“You guys didn’t do as well on this midterm as I’d hoped—well, I always hope someone will get a perfect grade…”
My midterm lay abandoned to one side—not a perfect grade by far, but I’d planned on taking this course Cr/D since the beginning of the semester anyway. I paged lazily through my notebook, tuning the professor out.
“Even the Chinese heritage students didn’t do so well, but you know, it’s harder for our three non-heritage students anyway, so to tell the truth, I gave them five extra points on the exam. Some of the mistakes people made were really strange, I’m not sure how you came up with this…”
He continued, pointing out misused phrases in fill-in-the-blank questions. I was now afraid to look up. None of the other students seemed to have noticed the fact that the professor just said he’d adjusted the grades based on race.
This isn’t the first time I’ve had a professor explicitly favor non-heritage language learners in a Chinese class at Yale, and I suspect it won’t be the last. My professor’s perception is this: non-heritage students are plucky and courageous for confronting the daunting prospect of studying Mandarin Chinese, whereas heritage students in the class are just there to get the language requirement done.
I can see where my professor is coming from—Chinese can be intimidating to learn and grants few mercies to those who take it on as a second language. However, the assumption that the study of Chinese literature comes instinctively to heritage speakers is faulty and dangerous, a symptom of the larger phenomenon of the negation of Chinese-American identity.
Chinese-Americans occupy a liminal space on the battlefield of ethnicity, identity, and nationalism because they are ignored by both sides of the hyphen: China and Chinese nationals don’t consider Chinese-Americans to be a distinct or different group. To them, Chinese-Americans are simply Chinese people who happen to live in the United States, a distant land where the One Child Policy doesn’t exist and everyone has cars. Chinese-Americans can return to the homeland at any time; thus, they are still functionally Chinese. Meanwhile, from the American side, Chinese-Americans are still fresh off the boat, forever alien, and can be neatly summed up by stale archetypes presented in Amy Tan’s The Joy Luck Club. And really, that’s all you need to know about the Chinese-American narrative: the angst of not fitting in, the eventual coming-to-terms with one’s heritage, perhaps returning with the motherland or learning the government-sanctioned Mandarin language in order to tearfully connect with estranged tiger parents. After Chinese-Americans embrace the exotic side of their doubled identity, their stories end. Presumably, nothing of note happens once their cultural dissonance is resolved.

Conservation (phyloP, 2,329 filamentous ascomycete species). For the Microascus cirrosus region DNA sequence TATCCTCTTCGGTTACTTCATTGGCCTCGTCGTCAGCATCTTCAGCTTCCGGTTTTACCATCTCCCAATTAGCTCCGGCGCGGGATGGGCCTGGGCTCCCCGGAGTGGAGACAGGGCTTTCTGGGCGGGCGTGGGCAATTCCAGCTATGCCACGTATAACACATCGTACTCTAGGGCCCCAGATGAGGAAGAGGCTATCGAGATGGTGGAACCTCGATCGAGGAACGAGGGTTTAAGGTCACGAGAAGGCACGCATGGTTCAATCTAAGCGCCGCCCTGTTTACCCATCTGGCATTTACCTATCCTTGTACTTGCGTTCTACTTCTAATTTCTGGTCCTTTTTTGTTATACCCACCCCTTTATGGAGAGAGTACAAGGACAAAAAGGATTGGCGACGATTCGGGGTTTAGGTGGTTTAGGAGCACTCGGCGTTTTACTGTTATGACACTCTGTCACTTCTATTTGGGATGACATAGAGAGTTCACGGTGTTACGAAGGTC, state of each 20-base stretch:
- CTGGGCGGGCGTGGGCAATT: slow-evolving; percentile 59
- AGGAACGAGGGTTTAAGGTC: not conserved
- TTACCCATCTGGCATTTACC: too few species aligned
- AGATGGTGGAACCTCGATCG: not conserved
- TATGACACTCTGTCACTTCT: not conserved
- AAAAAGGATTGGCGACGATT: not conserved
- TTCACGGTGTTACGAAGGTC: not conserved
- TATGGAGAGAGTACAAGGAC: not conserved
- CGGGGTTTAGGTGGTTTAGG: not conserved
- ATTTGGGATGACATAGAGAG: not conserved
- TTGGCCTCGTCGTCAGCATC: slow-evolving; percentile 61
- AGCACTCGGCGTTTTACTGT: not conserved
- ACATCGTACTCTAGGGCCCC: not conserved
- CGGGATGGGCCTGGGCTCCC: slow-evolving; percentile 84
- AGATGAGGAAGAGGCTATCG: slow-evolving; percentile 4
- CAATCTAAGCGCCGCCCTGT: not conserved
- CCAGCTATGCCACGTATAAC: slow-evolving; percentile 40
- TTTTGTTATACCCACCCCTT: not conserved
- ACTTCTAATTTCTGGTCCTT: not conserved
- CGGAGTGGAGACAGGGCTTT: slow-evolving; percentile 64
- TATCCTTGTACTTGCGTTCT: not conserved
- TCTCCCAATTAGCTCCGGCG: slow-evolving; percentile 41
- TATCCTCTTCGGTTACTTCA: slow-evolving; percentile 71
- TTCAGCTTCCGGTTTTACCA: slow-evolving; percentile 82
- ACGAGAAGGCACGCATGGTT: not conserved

Whether the Chinese-American voice is an oppressed one or simply just quieter than others, the fact remains that it is continually overlooked and ignored. We see this in Hollywood, where production studios and distribution companies, faced with declining audience numbers in the states, fiercely court the lucrative Chinese market. Kung Fu Panda 3 (2016) reanimated the mouths of characters to reflect the oral shape of Mandarin dialogue for release in China; The Great Wall (2017) shamelessly drew on Chinese star power in casting Lu Han and Andy Lau while recruiting Zhang Yimou to direct. Disney, in its upcoming live-action remake of Mulan (2018), is going over the heads of Chinese-American actresses and straight to China to cast the titular role, English-speaking abilities be damned.
Chinese-Americans are outraged. Chinese-Americans are also being ignored, because their voices aren’t loud enough, aren’t strong enough, aren’t numerous enough to be factored into decisions being made by the global powers on either side of the hyphens.
But systemic whitewashing and casual racism in Hollywood is sadly no longer newsworthy; in fact, it’s part and parcel of the regular state of affairs, especially when we’re so racist to ourselves. I’ve lost track of the number of times that I have been told by a professor of Chinese that I am less impressive or less important than my non-Chinese-American peers; I smile and nod when another language instructor gushes over the progress of her non-heritage, non-Chinese-American students over lunch at the Chinese language table. I am not noticed. That is fine. I am not important. That is fine. I am not worthy of consideration because I, as a heritage language speaker, have an innate advantage when it comes to studying this language—as if I don’t also impose English grammar structures onto Chinese sentences by accident. As if I don’t also mispronounce words or miss cultural references. As if I don’t also have difficulty learning Mandarin Chinese because English is, in fact, my primary language.
Is it a wonder, then, why Chinese-Americans throw themselves more toward one side of the hyphen than the other? Why some say proudly, “I don’t know any Chinese, but I do know French?” Until the Yale Chinese department recognizes the existence and uniqueness of a Chinese-American identity, it will be impossible to assess heritage students on their own merit. And until professors stop calculating my worth as a student by the color of my skin, there is no way I can feel at home studying a language that is supposedly my own.